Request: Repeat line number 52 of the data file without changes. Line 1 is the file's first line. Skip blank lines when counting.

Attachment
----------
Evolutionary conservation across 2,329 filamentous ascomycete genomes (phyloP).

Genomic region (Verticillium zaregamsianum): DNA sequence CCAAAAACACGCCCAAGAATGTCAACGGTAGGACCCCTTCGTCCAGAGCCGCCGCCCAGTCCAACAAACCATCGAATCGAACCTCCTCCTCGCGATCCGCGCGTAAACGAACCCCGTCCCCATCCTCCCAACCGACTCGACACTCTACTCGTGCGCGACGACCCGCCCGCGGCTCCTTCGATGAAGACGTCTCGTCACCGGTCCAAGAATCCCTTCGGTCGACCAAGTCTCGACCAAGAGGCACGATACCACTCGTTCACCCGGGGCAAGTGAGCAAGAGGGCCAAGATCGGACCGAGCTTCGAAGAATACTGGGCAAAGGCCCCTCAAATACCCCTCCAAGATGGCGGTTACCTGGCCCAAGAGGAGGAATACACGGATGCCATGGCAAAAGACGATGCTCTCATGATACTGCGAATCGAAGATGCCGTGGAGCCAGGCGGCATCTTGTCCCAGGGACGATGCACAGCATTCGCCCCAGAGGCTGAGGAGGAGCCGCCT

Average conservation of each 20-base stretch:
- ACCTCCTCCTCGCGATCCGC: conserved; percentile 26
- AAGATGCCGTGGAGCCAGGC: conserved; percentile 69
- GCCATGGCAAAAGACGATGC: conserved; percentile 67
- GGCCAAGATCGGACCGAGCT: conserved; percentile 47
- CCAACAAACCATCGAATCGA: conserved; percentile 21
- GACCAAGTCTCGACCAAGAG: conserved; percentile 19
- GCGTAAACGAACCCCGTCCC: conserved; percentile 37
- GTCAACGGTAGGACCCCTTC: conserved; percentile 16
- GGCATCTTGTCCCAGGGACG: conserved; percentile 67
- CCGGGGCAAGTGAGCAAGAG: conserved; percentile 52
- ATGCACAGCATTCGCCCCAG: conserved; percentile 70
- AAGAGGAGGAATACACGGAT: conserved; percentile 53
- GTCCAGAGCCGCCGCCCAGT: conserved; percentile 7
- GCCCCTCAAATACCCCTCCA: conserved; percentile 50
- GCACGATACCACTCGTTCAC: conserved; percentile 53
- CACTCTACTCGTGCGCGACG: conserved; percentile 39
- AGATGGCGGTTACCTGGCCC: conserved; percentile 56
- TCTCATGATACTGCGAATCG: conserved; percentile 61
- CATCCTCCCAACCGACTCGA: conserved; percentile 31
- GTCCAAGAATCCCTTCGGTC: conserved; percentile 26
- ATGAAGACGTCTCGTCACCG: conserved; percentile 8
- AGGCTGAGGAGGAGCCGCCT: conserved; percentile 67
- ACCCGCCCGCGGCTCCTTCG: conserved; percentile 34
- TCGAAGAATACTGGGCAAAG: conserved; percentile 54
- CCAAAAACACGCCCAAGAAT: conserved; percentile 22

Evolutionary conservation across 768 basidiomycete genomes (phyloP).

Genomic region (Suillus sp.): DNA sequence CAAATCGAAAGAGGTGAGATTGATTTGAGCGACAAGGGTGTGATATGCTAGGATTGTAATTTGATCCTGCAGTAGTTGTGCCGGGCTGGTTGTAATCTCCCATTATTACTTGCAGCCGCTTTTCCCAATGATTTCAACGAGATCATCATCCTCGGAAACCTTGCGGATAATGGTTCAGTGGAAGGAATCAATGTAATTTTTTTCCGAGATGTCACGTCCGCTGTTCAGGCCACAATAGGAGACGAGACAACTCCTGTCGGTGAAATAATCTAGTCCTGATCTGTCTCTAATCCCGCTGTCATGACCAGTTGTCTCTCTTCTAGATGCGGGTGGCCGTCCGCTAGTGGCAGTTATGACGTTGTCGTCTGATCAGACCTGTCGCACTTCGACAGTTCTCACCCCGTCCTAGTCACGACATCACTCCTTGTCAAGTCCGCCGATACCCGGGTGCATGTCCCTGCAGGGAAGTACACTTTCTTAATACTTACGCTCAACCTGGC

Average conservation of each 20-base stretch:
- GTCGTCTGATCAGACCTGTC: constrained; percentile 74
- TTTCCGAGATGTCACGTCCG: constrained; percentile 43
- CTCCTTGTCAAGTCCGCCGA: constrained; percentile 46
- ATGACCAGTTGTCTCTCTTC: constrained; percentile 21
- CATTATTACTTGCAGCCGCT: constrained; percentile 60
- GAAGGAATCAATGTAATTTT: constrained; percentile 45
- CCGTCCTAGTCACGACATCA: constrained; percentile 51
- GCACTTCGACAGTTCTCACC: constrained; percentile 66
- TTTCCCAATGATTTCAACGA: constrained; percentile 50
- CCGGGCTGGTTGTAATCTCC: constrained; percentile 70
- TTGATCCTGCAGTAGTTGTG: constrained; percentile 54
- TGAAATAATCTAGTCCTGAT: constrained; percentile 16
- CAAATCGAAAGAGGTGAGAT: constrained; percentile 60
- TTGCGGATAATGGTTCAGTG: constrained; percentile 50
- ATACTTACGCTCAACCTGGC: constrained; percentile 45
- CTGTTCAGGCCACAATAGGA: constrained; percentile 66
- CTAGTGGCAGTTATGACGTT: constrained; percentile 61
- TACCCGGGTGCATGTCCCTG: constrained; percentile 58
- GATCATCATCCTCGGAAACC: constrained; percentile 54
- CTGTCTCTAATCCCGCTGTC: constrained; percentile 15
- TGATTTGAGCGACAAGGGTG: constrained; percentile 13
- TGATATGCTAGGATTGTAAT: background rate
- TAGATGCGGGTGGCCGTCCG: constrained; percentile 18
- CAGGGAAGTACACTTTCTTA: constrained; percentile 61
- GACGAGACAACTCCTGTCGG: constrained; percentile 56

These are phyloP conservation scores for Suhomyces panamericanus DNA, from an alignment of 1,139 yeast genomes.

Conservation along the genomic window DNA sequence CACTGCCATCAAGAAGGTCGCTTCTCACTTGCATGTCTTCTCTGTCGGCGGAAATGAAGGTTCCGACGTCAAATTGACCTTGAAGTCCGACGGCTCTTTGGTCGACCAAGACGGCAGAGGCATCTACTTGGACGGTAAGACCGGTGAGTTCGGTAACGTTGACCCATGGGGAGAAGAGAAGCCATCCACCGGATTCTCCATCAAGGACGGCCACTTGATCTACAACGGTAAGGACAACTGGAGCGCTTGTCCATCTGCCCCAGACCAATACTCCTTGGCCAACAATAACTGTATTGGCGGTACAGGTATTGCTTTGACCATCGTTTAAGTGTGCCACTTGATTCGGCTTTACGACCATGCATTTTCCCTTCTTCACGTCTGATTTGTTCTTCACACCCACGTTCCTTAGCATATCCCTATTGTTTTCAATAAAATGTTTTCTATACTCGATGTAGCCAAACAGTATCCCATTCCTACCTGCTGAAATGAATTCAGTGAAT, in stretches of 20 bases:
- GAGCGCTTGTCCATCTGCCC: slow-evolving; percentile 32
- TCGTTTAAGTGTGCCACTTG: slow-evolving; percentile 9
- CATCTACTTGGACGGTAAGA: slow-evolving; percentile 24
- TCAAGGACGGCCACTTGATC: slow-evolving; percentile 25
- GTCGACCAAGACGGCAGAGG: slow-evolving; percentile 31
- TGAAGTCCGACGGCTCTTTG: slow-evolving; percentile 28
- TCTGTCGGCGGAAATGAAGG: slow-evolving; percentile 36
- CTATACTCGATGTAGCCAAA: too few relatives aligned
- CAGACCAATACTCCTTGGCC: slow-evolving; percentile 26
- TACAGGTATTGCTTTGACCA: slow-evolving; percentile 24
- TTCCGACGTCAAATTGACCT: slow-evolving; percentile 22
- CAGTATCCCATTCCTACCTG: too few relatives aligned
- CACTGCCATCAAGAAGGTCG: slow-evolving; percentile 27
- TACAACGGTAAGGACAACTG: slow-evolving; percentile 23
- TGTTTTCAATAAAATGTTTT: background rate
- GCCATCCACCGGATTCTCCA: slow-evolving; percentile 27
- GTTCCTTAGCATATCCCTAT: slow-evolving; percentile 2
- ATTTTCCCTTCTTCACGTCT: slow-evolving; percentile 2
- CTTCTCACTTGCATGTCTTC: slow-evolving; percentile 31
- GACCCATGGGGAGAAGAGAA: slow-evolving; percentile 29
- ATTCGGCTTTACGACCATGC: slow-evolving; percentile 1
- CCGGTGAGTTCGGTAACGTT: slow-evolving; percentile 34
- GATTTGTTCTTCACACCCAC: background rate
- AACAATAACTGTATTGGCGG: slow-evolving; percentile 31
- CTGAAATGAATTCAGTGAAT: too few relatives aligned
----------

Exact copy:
- TGATTTGAGCGACAAGGGTG: constrained; percentile 13